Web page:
The VBC marks International Peace Day with a special program on Just War Theory.

Experts Greg Yoest, Ben Wright and Margot Hillman will present and comment upon the possibility of establishing ethical principles and criteria for determining whether the use of military force is morally justifiable. We call this effort “Just War Theory.”

Rooted in both philosophical and religious traditions, Just War Theory offers guidelines to evaluate the decision to engage in war, the conduct of war, and the aftermath of conflict. The main proponents of just war theory include ancient philosophers like Cicero and St. Augustine, as well as later thinkers such as Thomas Aquinas and Hugo Grotius.

The theory is built upon two primary components: jus ad bellum (justice in going to war) and jus in bello (justice in conducting war).

Jus ad bellum outlines the criteria that must be met for a war to be considered justifiable. These criteria include having a just cause, legitimate authority, right intention, probability of success, proportionality, and last resort. A just cause typically involves self-defense against aggression, protection of innocent lives, or the restoration of rights. Legitimate authority ensures that the decision to wage war is made by those with the proper jurisdiction and responsibility. Right intention emphasizes that the ultimate goal of war should be to reestablish peace and justice, rather than pursuing selfish interests.

Jus in bello, on the other hand, addresses the moral conduct of warfare. It prescribes principles that govern the actions of individuals during armed conflict. These principles include proportionality (ensuring the level of force used is proportional to the military objective), discrimination (distinguishing between combatants and non-combatants), and the prohibition of means that are inherently cruel or cause unnecessary suffering.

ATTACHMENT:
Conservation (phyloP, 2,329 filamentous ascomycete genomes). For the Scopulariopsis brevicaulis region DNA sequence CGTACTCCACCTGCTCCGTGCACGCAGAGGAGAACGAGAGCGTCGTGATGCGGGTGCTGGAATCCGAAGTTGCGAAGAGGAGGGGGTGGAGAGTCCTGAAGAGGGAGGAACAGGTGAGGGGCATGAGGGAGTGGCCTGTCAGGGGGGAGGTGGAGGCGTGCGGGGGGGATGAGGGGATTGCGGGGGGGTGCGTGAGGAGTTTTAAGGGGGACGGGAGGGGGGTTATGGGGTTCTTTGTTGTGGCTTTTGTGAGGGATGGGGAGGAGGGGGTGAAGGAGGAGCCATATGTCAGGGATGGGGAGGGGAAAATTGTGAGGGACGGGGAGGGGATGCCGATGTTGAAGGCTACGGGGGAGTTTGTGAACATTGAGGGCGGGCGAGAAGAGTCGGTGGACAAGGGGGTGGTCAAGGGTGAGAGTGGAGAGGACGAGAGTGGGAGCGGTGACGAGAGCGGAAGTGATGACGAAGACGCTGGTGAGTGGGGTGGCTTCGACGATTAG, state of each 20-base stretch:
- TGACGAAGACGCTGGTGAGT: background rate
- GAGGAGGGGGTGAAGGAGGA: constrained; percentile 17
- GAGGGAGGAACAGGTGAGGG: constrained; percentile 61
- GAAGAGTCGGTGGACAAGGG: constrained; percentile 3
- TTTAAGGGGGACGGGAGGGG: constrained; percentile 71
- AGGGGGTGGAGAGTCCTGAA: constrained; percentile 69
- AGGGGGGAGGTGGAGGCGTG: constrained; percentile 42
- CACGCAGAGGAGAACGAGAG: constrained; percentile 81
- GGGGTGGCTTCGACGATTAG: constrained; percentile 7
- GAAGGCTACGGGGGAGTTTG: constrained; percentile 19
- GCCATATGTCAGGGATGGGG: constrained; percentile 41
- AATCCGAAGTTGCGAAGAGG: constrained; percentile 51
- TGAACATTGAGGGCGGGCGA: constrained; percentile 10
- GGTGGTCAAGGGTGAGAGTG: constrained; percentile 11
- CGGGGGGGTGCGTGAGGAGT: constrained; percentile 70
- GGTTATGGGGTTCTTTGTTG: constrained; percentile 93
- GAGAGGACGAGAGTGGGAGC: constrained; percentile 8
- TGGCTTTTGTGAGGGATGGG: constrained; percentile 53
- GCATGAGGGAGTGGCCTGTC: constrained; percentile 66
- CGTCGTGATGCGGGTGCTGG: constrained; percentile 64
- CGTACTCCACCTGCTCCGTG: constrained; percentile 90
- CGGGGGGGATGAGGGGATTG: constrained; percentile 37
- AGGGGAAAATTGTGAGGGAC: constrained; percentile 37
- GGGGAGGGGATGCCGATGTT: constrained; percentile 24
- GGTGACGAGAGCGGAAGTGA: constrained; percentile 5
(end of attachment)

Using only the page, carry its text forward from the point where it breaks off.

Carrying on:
As with all theories, Just War Theory meets its test in the ever-evolving battlefields of the real world, where technology and politics rule. The rise of asymmetric warfare and the potential for collateral damage in conflicts raise questions about the proportionality of force and the ability to discriminate between combatants and non-combatants.

Additionally, the interpretation of a “just cause” has become more complex with debates over preemption and humanitarian intervention. Critics of Just War Theory argue that its principles can be selectively applied and easily manipulated.

And such concepts as “legitimate authority” and “right intention” are subjective and hard to measure.

But Just War Theory does encourage nations and leaders to reflect on the moral implications of their decisions and actions, helping to minimize the devastation caused by warfare.

Established by the United Nations in 1981, International Peace Day is a global initiative dedicated to promoting the ideals of peace and fostering awareness about the importance of conflict resolution and non-violence.

The date, September 21st, was chosen to coincide with the opening session of the United Nations General Assembly, a platform where nations convene to address global issues.

By focusing attention on the value of peace, International Peace Day contributes to a collective aspiration for a future free from violence, inequality, and injustice, and reminds us all of our shared responsibility in working towards a more peaceful and equitable world.